Don't get it, never will, though I am oddly impressed by their dedication and durability in waiting on hold for an hour for a half-minute of airtime with their favorite caterwauling host after Carl Crawford goes 0 for 4. These are the same people, right?
As for the rational majority among us, I'm pretty sure we'd have all been cool with it had the last words we ever heard about Game 6 of the 1986 World Series -- which rolls in at No. 3 on the MLB Network's countdown of the best games of the past 50 years -- been Vin Scully's cruelly pitch-perfect ". . . and the Mets win it!" as New England collectively stared at the television, impossibly staggered by the moment.
During those 18 seasons, from '86 through the magic of 2004, ESPN and Fox rarely passed up a chance to show Mookie Wilson's slow roller up along first base getting through poor Bill Buckner whenever the fates (inevitably aided by a doofus manager) turned against the Red Sox. One of the great cathartic realizations after the Sox formally exorcised all ghosts, demons, and myths seven years ago was that all of that well-worn footage of Buckner, Bucky and Boone would no longer torment us.
That it no longer torments Red Sox fans alone makes watching the MLB Network's take on Game 6 tolerable. It is, despite the outcome, a compelling chapter in the franchise's history. (Can you imagine the Papi-like postseason legend Dave Henderson would be around here had they held on?) As always, the MLB Network does a terrific job of presenting it. But what makes it recommended viewing -- it debuts Sunday at 7 p.m., with Buckner, Wilson, and Bob Ojeda joining hosts Bob Costas and Tom Verducci to discuss the game over a condensed replay -- is that it provides new information and fresh anecdotes that in some ways run counter 25 years of lore and conventional wisdom.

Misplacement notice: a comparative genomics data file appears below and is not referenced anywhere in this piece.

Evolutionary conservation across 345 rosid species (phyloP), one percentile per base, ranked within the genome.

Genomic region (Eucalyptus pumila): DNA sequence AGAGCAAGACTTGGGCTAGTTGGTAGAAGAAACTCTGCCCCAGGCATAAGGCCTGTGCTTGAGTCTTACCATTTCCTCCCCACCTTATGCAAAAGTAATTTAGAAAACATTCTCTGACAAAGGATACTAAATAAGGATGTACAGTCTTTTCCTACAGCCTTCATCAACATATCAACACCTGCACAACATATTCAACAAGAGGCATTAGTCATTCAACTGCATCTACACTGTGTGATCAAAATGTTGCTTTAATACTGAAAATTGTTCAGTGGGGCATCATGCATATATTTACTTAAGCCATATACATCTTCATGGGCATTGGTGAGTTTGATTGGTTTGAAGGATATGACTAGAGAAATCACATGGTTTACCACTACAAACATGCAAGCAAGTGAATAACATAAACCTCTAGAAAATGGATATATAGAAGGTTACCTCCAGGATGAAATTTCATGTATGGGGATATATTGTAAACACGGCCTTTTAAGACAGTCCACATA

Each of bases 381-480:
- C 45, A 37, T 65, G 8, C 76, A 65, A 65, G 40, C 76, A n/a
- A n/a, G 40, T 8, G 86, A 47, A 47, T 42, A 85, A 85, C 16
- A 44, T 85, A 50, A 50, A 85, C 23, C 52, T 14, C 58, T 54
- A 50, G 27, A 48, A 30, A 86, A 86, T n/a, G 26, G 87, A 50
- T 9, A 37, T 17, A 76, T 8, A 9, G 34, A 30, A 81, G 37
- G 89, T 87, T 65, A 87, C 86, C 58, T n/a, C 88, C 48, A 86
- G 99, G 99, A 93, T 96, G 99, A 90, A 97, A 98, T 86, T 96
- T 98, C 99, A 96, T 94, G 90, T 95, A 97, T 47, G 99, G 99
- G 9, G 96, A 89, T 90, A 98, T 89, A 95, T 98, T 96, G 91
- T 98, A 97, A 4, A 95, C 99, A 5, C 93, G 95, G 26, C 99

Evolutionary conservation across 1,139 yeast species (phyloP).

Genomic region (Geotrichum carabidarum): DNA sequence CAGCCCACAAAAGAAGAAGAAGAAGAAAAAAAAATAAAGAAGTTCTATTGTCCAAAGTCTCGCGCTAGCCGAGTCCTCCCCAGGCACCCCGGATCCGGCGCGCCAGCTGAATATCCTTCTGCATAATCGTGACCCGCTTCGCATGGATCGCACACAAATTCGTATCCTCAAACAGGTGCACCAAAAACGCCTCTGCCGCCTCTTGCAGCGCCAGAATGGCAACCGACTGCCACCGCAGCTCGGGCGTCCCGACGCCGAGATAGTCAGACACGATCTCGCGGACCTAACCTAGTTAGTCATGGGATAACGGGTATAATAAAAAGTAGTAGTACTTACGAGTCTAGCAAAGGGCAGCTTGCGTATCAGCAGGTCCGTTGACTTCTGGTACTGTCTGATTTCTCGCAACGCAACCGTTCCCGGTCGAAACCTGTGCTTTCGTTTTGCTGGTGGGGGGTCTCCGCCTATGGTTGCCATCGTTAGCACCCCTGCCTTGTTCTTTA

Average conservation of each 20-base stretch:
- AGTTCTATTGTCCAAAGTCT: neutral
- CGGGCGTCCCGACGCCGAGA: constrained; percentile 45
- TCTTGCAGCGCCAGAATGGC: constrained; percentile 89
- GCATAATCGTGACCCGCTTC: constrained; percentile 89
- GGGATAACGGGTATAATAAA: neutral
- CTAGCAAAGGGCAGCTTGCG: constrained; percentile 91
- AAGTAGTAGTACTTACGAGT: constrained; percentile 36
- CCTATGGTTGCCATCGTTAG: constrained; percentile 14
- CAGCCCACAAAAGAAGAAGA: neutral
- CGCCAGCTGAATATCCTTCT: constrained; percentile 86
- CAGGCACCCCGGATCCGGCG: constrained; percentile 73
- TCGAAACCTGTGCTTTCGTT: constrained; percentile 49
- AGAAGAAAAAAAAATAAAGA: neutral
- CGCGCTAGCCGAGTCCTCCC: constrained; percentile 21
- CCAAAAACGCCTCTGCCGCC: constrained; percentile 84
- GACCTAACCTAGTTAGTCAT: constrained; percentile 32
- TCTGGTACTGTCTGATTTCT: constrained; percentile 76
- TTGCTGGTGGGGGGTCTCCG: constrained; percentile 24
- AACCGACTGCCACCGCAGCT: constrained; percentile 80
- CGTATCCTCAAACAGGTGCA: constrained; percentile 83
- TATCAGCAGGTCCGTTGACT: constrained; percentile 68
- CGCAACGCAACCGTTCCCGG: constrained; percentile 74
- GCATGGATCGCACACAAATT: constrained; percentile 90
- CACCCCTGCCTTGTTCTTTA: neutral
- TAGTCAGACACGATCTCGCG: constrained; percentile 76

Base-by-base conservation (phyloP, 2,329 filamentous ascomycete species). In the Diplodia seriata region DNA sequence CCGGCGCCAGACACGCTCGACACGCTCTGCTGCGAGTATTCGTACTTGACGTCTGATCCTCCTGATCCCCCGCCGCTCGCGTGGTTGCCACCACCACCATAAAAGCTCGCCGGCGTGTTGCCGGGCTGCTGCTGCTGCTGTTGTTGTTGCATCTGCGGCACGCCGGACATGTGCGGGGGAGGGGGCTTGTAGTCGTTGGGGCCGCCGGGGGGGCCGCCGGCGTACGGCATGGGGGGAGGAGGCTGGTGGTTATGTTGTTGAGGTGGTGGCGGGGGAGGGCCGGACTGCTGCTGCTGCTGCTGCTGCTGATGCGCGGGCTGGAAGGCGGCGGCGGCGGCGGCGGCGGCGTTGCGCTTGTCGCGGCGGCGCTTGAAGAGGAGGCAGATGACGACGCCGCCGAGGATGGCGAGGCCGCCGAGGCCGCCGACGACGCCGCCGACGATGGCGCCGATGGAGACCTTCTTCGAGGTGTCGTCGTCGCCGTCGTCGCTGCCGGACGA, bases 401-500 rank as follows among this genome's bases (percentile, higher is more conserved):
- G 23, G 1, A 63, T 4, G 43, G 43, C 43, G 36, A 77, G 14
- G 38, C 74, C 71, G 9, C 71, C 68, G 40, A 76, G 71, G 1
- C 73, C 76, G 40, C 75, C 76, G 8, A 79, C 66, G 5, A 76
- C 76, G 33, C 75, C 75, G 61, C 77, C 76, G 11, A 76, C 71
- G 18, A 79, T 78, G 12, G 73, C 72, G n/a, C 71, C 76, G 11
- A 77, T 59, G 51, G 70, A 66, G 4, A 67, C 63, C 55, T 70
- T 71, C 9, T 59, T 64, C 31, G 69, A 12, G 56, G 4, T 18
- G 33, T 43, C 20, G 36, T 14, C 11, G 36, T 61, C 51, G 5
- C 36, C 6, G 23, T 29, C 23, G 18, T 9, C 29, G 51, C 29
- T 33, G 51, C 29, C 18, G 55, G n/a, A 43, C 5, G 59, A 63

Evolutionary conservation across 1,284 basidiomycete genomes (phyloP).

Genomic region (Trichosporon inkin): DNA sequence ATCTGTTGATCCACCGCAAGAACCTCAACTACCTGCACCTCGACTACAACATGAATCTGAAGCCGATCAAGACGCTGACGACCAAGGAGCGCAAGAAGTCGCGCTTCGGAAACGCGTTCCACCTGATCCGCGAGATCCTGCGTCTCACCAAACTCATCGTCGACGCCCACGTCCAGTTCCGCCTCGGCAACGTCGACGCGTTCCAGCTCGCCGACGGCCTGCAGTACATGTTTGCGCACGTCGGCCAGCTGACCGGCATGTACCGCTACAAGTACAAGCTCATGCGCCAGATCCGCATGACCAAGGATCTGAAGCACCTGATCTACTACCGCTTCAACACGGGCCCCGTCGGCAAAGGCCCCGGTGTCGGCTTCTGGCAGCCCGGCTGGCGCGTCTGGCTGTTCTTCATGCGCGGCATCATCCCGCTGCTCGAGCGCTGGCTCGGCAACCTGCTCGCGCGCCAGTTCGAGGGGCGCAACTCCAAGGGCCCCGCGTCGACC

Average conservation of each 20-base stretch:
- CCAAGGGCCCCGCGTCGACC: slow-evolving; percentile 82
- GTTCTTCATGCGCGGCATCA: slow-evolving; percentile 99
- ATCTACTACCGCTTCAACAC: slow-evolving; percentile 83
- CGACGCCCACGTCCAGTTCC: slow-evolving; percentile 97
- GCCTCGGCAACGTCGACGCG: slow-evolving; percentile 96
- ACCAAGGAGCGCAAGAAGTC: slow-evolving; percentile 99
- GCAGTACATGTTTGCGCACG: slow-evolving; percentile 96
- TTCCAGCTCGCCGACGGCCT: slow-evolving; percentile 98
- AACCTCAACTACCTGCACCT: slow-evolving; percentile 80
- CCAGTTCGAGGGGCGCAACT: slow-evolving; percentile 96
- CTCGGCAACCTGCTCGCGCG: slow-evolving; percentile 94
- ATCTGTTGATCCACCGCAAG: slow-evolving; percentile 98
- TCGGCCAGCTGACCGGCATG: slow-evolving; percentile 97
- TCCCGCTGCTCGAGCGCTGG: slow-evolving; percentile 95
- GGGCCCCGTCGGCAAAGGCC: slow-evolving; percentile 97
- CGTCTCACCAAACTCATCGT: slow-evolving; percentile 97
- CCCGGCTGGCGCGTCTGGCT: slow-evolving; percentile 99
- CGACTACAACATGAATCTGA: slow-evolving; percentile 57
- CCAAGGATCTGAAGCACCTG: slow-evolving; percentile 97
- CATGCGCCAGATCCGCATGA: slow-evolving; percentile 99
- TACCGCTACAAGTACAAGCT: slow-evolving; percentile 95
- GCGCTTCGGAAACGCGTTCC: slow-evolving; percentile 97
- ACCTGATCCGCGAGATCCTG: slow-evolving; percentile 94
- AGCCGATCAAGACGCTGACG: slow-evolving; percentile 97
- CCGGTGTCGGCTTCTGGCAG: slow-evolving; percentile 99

A few, if you're still with me and not cursing Rich Gedman or Bob Stanley right about now:
Ojeda, the Mets' starter, on Calvin Schiraldi coming in for Roger Clemens to start the eighth. [Ojeda had been traded to the Mets by the Red Sox in the previous offseason for Schiraldi, Wes Gardner, and LaSchelle Tarver]: "When Schiraldi came in – because they knew him as well as Boston knew me – they were fighting over the bat rack. No disrespect to Calvin Schiraldi, none meant, none intended, but these guys – getting Roger out and it happened to be Schiraldi – it was like the clouds had parted. They were ready."
Buckner, on the perception that Red Sox manager John McNamara blundered by not putting Dave Stapleton at first base for defensive purposes: "In McNamara’s defense, I was the best first baseman, defensively, that he had. Dave Stapleton, bless his heart, he wasn’t a great player by any means. He had his own issues. If I thought that Dave Stapleton was gonna do a better job than I was, then I’d have told McNamara. I wanted to win, so did everybody else. … I’d been in positions where my ankles were in better shape, where I could cover more ground but I wasn’t having an issue at this point. I was the best player we had to be out there. Was I Keith Hernandez? No. But I was the best that we had." (Video here.)
Buckner, on why he moved from Boston to Idaho: "The fans in Boston were great to me. … People ask me how I feel now about it, I feel very blessed. I played 21 years in the Major Leagues, I got to play in two World Series. Would I have liked it for things to change differently in the sixth game? Obviously. But it didn’t. Would I do it again, with the same results? Heck, yeah. I lived [in Boston] until 1993 and I moved to Idaho because that was a dream of mine since I was a little kid, since I watched “Bonanza” on TV. I wanted to buy a ranch in Idaho, which I did. People say I left Boston because of [Game 6]. That’s hardly the case."
Revisionist history? Maybe. But it's good stuff, though I should note there's still no definitive answer on whether Clemens asked out. (He totally did. You know he did.) Check it out. All those ancient scars have faded for good, right?.
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Today's media column, on Jack Edwards's connection between royalty and Canadiens divers, can be found here, if you're into that sort of thing.
About Touching All The Bases
Irreverence and insight from Chad Finn, a Globe/Boston.com sports writer and media columnist. A winner of several national and regional writing awards, he is the founder and sole contributor to the TATB blog, which launched in December 2004. Yes, he realizes how lucky he is.